Islamic groups and movements are meeting with some success in attracting prisoners and inner city dwellers, though only after a period of decline and trial and error, according to two studies published in the current issue of the Journal of Muslim Minority Affairs (June).
The two groups that are most effective in this area in the last two decades are rivals and even antagonists in the Muslim world—the Sunni Salafis and the Shi’as. The Salafis are African-American Muslims who follow the strict Wahhabi tradition from Saudi Arabia. In the mid1990s, Wahhabi Muslims targeted inner cities with their teachings, frequently offering scholarships to students to study the religion in its Saudi birthplace, writes Shadee Elmasry. The Salafis became a powerful force in American Islam during this time, but by the new millennium rivalries and competition among the leaders within the movement and then 9/11 brought a sharp downturn to the movement.
Elmasry writes that it was particularly the isolationist and exclusive practices of the Salafis, requiring distinct dress and separatist lifestyles, that discouraged upward mobility among its poor members and cooperation with other Muslims, as well as led to abuses in the leadership. The author notes that the Salafis have recently rehabilitated the movement and are particularly effective in drawing prominent rap artists to its ranks.
Elmasry concludes that “one is hard pressed to find any organization or movement besides the Salafis that is focused on the inner-cities. Thus, by default the Salafis will continue their success (if not dominance) over this sector of the American Muslim community.” In another article in the same issue, Liyakat Takim finds that the smaller Shi’a black Muslim movement has kept a low profile, yet has achieved currency among blacks in American prisons. Due to its dependency on the Shi’ite immigrant community, black Shi’as have yet to forge a strong identity and have met charges of heresy from their AfricanAmerican Sunni counterparts.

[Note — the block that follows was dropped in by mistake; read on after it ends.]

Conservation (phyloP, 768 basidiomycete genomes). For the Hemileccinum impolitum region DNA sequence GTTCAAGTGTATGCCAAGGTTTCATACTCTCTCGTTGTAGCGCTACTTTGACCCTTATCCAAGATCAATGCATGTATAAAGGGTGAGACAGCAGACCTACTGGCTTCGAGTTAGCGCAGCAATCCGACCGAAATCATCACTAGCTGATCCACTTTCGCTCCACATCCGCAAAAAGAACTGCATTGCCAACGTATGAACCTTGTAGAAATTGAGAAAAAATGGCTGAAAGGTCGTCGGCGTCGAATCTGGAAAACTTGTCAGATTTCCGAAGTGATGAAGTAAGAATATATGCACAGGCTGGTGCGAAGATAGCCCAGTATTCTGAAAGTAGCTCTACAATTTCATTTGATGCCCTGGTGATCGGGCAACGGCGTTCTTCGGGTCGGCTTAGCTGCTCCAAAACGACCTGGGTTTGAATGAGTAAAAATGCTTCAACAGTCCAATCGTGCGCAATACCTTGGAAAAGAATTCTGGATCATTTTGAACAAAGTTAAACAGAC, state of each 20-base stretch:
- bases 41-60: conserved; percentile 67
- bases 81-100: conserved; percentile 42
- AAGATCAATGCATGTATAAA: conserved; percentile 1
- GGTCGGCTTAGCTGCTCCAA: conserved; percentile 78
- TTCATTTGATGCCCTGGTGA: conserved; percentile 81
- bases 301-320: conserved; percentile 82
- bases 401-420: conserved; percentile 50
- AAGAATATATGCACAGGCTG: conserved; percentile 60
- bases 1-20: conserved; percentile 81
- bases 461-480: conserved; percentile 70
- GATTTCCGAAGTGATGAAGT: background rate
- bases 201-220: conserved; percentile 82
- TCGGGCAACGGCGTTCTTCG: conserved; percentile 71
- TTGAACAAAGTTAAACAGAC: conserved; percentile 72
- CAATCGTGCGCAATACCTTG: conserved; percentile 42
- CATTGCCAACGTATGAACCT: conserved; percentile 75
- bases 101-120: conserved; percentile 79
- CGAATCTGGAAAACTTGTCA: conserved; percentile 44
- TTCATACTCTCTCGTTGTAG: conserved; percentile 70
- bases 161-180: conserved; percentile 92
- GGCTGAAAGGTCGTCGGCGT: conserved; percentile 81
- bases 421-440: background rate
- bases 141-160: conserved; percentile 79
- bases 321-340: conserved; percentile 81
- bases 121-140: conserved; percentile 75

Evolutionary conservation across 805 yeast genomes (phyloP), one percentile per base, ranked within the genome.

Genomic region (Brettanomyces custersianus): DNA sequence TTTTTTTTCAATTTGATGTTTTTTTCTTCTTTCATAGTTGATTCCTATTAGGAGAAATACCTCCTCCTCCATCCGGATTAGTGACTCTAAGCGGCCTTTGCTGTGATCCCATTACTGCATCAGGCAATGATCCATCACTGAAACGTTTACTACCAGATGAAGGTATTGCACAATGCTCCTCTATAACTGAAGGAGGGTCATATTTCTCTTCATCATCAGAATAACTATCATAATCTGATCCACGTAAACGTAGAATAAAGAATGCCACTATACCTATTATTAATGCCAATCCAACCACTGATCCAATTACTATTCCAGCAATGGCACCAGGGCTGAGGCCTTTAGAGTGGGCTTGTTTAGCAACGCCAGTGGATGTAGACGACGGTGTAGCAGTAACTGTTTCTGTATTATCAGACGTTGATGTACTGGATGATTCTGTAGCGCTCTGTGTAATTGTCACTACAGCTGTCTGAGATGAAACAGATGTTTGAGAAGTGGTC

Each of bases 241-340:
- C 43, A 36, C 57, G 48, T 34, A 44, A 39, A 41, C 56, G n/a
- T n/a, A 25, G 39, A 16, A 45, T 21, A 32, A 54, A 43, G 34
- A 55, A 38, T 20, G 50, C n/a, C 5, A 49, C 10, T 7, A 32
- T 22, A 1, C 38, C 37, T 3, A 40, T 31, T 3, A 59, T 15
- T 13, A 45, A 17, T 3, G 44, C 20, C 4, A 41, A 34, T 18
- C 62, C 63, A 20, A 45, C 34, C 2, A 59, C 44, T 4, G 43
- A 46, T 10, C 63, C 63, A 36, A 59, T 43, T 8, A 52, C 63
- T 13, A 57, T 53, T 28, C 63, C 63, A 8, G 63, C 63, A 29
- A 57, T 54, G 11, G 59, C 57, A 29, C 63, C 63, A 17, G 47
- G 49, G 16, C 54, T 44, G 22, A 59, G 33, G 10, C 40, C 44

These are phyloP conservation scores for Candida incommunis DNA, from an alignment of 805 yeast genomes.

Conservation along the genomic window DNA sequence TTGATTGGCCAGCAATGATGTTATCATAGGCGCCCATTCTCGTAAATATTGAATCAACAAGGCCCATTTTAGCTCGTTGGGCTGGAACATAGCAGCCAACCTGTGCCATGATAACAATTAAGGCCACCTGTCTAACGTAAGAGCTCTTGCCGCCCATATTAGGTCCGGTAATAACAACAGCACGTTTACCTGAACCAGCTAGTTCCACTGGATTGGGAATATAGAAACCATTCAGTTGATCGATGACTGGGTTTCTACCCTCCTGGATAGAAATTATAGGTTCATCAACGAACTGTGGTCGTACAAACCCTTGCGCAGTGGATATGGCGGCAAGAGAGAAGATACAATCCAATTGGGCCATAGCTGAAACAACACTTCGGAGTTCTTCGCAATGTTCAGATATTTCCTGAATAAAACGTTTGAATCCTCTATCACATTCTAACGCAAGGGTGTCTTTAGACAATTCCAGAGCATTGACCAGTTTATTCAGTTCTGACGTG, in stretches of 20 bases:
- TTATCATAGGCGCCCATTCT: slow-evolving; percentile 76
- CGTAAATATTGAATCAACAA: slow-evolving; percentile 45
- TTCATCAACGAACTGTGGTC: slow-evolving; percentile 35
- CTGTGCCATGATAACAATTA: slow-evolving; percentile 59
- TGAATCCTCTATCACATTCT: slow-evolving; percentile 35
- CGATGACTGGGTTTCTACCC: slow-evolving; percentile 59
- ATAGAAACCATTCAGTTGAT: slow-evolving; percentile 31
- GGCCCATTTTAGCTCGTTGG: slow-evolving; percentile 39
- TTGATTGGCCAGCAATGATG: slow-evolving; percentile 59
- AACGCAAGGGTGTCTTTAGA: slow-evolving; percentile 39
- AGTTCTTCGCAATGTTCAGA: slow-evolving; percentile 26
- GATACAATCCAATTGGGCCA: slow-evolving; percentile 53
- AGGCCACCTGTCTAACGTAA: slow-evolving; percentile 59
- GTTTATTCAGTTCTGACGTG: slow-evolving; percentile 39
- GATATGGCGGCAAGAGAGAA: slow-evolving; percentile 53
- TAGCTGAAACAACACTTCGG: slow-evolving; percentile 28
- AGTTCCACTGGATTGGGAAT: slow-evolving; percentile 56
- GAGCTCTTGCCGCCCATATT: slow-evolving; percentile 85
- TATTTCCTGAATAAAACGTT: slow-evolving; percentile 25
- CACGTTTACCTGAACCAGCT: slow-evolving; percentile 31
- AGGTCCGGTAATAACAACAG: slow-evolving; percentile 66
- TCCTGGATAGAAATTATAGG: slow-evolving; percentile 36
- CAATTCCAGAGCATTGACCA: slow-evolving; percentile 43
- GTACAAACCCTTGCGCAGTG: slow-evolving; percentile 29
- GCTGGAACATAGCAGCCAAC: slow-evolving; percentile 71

The anti-American stance of Shi’ism from Iran and its strong protestsocial justice thrust has been a draw to African-American converts who feel marginalized and discriminated against in the U.S., writes Takim. Most prisoners who have joined the black Shi’as have done so through their own seeking rather than from a concerted effort by Shi’as to target such a population. In fact, inmates who have converted complain that Shi’ite mosques and leaders often do not respond to their inquiries about the faith. Black Shi’ite prisoners have reported discrimination (not allowing the different diet of Shi’as) and violence carried out by Sunni inmates, sometimes with their imams’ approval.
(Journal of Muslim Minority Affairs, 4 Park Square, Milton Park, Abingdon, Oxfordshire, OX14 4RN, UK)